In the early centuries, the birth of Christ didn’t have its own feast. It was part of a great feast on January 6 called “Epiphany” which celebrated several “manifestations” of Christ – his birth, his recognition by the Magi, his baptism in the Jordan, and his miracle at Cana.
In about the fourth century, Christians in the western world pulled Christmas out of the Epiphany celebration and gave it a feast of its own on December 25. The time between this new feast on December 15, and the feast on January 6 became the Christmas season – the “12 days of Christmas.”
But the Christmas season no longer ends on January 6. That’s because eventually, some parts of the Church made the feast of Epiphany more solemn by adding an “octave” – an extension of the celebration for a week after the feast.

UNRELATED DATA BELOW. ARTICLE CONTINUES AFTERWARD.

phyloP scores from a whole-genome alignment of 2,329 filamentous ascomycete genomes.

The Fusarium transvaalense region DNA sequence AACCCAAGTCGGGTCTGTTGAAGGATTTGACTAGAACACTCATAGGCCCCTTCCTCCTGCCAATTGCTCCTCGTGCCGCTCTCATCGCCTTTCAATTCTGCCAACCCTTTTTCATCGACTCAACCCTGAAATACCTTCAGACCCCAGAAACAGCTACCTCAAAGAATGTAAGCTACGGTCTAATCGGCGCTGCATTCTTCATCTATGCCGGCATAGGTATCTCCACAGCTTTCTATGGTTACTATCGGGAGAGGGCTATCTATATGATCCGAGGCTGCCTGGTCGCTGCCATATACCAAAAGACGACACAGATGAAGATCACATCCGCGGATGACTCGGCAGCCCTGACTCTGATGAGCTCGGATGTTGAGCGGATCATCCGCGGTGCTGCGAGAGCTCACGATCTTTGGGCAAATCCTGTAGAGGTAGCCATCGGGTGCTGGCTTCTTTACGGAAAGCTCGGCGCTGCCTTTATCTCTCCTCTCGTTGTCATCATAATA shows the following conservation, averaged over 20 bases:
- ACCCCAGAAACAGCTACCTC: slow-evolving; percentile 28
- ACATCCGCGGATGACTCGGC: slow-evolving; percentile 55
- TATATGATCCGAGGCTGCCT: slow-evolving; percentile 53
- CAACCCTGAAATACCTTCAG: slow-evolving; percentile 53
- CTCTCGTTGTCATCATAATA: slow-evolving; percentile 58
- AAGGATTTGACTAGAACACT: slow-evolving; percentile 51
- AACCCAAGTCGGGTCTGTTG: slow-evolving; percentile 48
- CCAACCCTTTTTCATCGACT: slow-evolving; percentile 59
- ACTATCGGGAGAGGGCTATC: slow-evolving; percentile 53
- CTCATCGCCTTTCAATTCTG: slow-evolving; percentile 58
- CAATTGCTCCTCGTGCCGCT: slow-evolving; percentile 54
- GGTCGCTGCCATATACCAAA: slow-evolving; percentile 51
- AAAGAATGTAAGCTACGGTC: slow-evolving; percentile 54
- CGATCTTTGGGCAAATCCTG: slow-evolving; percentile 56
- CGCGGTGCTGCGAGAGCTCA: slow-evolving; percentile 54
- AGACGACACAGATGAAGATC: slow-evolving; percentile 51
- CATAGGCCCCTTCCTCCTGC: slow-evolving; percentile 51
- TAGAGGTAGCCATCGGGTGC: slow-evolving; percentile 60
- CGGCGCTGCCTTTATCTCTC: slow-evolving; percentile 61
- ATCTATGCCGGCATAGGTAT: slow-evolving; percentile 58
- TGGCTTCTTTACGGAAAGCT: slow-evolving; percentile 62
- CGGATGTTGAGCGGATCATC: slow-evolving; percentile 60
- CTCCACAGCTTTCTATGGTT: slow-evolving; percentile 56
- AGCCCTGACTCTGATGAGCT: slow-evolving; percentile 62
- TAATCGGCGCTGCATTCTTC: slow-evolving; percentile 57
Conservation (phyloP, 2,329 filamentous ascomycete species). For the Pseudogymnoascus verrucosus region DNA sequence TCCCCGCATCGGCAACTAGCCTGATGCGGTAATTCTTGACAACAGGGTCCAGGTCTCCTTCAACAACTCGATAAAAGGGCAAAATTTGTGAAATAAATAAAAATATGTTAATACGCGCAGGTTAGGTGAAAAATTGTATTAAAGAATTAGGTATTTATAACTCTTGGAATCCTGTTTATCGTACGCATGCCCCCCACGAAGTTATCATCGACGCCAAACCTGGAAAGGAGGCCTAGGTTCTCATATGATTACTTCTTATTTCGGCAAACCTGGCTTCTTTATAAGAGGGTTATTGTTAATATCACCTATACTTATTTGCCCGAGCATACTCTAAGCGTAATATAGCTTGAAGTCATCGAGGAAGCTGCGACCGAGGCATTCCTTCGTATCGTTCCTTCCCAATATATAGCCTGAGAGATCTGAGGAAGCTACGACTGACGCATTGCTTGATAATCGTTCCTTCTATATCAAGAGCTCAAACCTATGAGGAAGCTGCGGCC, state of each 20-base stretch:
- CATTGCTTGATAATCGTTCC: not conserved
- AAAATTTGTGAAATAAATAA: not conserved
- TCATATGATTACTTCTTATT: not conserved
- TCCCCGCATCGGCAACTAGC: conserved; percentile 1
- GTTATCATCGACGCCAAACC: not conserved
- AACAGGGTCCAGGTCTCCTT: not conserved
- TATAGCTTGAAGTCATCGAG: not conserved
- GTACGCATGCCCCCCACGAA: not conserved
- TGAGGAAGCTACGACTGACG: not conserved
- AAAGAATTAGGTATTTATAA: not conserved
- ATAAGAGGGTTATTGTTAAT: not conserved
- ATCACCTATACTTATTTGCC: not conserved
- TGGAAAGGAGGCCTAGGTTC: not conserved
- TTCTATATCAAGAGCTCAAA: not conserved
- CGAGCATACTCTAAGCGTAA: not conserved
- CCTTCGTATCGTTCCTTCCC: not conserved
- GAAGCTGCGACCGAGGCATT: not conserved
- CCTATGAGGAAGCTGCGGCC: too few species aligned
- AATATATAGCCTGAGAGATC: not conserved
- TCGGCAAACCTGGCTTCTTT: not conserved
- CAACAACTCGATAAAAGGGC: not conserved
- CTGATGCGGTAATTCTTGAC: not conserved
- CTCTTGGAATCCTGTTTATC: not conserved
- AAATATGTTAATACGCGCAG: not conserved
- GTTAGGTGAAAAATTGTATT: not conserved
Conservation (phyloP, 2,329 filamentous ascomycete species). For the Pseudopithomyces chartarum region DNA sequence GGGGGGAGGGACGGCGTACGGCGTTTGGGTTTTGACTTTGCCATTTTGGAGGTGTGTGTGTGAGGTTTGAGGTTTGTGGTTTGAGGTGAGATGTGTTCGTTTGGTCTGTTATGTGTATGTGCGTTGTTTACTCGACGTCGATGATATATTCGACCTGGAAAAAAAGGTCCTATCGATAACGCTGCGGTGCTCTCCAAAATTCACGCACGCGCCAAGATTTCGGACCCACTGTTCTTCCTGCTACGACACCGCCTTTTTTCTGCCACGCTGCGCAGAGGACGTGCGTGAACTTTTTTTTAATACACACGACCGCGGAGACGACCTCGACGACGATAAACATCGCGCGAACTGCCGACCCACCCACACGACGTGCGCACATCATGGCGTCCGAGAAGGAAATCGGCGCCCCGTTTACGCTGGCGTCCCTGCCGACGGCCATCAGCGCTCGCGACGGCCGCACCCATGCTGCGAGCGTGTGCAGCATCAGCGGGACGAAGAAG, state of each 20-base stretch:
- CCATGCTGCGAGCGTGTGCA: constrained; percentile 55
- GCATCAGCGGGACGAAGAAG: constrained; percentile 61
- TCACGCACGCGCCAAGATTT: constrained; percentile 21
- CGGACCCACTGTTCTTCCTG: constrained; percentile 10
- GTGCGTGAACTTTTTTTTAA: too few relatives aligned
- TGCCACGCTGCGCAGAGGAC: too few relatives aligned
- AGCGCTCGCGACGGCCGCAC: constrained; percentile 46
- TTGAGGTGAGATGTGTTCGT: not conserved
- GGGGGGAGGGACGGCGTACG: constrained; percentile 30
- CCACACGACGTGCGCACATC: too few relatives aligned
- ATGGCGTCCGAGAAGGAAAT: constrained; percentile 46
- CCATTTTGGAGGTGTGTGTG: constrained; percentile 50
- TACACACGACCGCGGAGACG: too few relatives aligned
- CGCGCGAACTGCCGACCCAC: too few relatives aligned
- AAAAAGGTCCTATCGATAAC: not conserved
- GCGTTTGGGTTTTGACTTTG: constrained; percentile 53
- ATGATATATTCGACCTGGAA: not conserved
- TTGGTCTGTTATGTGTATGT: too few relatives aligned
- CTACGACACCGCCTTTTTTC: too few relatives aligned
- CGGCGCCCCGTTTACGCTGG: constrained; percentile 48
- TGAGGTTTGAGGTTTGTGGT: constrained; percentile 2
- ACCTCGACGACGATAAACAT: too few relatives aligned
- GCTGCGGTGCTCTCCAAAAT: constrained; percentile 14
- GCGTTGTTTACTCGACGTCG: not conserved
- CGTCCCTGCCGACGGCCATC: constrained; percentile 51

When this happened, the Christmas season no longer ended on Epiphany but continued through the octave. The feast of the Baptism of the Lord was eventually placed at the end of the octave . . . and now that is the feast that brings the Christmas season to a close.
- Little Blue Book, January 11